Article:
Brazilian FOI Bill Clears Two Senate Panels, One to Go

20 April 2011

The proposed Brazilian freedom of information law cleared two Senate committees April 19, leaving one committee to go in an apparent sprint to meet the Brazilian president’s declared goal of passage by May 3.

The bill was passed the committees of Human Rights and Science and Technology and will now be considered by the Committee on Foreign Relations.

The prospects for the bill are now seen as improving. President Dilma Rousseff recently stated her support for the bill, boosting its chances. (See report of April 18.)  

Why the bill is moving now is addressed in an interview published by the Knight Center for Journalism in the Americas, Brazilian journalist Fernando Rodrigues, president of the Brazilian Association for Investigative Journalism (Abraji). He said:

Democracy, like everything in life, has cycles. In Brazil the cycle just ended of eight years of Lula’s government. Now, I imagine, the new political players understand the necessity of having institutional advances that weren’t possible in previous years. It seems to me this is the case in terms of the presidential administration in relation to adopting a law on access.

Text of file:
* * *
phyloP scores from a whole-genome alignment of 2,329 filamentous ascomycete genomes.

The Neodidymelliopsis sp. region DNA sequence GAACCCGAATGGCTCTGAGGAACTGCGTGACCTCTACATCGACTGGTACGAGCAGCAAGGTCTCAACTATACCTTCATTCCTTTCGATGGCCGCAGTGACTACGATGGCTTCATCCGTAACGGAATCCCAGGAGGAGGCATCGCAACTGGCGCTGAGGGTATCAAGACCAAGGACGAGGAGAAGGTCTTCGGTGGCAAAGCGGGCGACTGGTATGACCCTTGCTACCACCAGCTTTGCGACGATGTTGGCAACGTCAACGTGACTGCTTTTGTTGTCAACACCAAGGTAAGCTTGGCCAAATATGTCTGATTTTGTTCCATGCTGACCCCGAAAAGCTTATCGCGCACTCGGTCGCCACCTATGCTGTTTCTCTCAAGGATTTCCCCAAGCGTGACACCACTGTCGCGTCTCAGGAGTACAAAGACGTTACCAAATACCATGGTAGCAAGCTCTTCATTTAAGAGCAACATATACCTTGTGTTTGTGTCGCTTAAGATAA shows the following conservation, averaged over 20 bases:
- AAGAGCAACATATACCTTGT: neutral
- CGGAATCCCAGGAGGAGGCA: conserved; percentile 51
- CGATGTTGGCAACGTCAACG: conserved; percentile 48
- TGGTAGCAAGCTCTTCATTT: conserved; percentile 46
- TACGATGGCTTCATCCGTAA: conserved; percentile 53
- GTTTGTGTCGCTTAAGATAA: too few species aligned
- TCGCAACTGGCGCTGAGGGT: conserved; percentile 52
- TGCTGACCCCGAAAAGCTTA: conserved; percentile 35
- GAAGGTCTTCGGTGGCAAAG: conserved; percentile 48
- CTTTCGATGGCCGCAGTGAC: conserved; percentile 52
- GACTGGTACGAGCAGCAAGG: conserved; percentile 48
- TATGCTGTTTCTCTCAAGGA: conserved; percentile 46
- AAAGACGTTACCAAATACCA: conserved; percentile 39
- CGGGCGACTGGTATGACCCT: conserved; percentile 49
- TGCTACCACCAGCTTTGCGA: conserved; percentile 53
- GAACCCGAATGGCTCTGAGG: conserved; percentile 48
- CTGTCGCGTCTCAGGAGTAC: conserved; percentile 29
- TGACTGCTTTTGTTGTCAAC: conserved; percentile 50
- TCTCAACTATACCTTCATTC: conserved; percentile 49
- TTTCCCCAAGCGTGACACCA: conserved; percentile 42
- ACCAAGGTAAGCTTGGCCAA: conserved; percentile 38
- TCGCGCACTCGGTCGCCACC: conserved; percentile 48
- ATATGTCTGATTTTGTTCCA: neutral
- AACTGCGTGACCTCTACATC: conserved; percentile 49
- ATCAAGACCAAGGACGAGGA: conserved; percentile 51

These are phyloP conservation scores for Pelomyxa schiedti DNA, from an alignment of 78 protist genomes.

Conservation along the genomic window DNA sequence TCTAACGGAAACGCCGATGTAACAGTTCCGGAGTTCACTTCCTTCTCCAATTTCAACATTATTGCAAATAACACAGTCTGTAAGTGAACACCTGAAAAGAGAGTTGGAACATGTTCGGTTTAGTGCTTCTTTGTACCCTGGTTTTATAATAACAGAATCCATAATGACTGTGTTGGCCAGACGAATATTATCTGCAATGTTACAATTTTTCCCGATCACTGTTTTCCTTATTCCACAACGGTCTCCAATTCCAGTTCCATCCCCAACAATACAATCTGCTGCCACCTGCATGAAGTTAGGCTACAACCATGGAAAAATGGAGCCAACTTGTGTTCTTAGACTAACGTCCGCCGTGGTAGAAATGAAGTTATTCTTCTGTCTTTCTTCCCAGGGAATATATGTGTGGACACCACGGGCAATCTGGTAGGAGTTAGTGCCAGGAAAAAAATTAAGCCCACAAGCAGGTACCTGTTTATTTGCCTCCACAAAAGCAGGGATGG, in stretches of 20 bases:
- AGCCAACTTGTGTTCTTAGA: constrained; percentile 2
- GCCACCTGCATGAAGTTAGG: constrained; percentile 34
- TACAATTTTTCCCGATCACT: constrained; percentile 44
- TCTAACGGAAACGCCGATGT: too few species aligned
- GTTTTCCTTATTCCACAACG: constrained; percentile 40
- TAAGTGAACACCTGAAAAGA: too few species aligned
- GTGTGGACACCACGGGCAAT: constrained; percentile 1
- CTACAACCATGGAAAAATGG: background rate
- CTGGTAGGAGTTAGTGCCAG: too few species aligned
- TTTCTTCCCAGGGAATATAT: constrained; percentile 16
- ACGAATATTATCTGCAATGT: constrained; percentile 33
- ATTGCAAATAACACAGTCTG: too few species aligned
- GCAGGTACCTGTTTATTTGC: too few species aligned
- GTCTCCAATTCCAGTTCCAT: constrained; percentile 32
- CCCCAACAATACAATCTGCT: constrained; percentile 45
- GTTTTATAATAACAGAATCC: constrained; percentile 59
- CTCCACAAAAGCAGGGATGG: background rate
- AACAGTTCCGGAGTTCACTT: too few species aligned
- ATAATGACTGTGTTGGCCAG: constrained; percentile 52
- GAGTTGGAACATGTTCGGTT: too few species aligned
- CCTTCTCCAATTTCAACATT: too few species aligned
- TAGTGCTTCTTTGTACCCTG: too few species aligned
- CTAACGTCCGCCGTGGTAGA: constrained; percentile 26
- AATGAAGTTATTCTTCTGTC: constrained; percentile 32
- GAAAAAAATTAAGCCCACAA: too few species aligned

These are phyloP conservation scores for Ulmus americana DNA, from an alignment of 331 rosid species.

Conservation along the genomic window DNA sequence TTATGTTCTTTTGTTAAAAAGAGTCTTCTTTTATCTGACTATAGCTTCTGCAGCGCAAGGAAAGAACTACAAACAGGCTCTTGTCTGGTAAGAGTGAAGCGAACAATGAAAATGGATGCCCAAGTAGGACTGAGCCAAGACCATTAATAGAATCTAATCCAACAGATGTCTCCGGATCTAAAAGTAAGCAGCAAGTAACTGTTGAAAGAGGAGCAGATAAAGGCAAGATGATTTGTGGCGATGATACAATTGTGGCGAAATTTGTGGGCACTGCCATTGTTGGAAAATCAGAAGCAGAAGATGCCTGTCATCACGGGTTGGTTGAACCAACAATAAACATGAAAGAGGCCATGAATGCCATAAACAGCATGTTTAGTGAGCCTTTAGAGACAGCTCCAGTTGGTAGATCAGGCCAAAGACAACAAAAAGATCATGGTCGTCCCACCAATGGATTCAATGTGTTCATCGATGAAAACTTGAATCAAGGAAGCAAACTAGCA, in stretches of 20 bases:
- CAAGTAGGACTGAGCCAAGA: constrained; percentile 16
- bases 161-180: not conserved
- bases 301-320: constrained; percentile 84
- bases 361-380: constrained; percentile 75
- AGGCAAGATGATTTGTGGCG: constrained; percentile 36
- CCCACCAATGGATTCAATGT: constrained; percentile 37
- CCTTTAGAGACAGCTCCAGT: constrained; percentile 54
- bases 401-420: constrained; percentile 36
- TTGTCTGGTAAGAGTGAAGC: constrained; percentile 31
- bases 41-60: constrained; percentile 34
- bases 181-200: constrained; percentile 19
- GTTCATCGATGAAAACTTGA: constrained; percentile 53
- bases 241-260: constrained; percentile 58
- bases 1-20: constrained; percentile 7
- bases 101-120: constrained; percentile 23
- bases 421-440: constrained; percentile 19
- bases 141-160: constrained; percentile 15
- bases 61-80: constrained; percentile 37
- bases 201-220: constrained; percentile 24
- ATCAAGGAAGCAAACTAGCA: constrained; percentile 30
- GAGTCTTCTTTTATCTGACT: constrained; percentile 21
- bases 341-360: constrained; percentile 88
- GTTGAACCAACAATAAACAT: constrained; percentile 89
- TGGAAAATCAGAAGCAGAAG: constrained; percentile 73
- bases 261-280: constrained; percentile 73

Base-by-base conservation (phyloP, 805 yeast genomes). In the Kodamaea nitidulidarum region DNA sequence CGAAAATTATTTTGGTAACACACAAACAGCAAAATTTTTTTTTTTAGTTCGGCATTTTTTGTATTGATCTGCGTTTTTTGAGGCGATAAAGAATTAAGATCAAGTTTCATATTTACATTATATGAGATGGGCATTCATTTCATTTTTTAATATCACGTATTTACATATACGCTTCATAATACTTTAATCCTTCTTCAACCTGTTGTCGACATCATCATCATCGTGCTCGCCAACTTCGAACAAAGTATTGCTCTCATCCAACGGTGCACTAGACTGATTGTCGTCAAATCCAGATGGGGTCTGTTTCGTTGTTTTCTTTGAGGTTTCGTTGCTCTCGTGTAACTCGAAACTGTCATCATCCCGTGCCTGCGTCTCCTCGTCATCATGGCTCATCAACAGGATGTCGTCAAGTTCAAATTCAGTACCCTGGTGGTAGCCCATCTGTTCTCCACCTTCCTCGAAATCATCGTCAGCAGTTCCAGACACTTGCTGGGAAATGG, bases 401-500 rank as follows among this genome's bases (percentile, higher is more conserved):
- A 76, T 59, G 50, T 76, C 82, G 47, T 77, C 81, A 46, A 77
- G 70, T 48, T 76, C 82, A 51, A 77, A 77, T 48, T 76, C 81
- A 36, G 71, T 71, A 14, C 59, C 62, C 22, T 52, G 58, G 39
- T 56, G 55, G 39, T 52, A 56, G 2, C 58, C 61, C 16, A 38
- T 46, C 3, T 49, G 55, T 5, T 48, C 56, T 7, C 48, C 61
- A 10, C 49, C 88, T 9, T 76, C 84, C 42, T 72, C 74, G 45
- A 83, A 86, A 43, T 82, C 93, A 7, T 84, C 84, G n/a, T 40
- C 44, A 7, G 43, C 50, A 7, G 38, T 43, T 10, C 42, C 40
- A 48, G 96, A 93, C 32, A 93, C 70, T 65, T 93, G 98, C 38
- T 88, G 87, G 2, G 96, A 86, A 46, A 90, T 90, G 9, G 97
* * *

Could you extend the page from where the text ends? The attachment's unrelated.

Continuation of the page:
While being optimistic about the chance of passage, Rodrigues observed, “If all this happens, Brazil will have a law that might not be perfect, but it has major innovations – including in comparison to the U.S. and other countries.”

Not so positive, he said, is that the maximum period of confidentiality (for classified secret documents) can reach, in some cases, up to 50 years (one term too long). Also, the bill does not create an independent regulatory agency to lead the process of enforcement.

On the positive side he listed:

1) Although some documents may remain classified up to 50 years, there are many difficulties to make this happen. It is necessary that government ministers personally make this classification and outline in detail their reasons for doing so.

2) Although no regulatory agency is created, the law is quite detailed on the procedures available for those who wish to have access to information. There are many punishments for public officials who break the law.

3) Unlike many countries, the Brazilian law applies to all municipal governments (5,600 cities), states (27 governors) and the President of the Republic. It also applies to the Judicial and Legislative branches, in all their levels. Finally, all firms or NGOS that work for the government or receive public funds also are subject to the law. As far as I know, no other country has produced a law with a spectrum as broad as the Brazilian one.

4) Another piece of great relevance requires all public agencies to disclose annually a complete list of all documents that were classified, some sort of identification and the period within which these papers will become public. These listings are a powerful tool in the hands of society to hold governments accountable.

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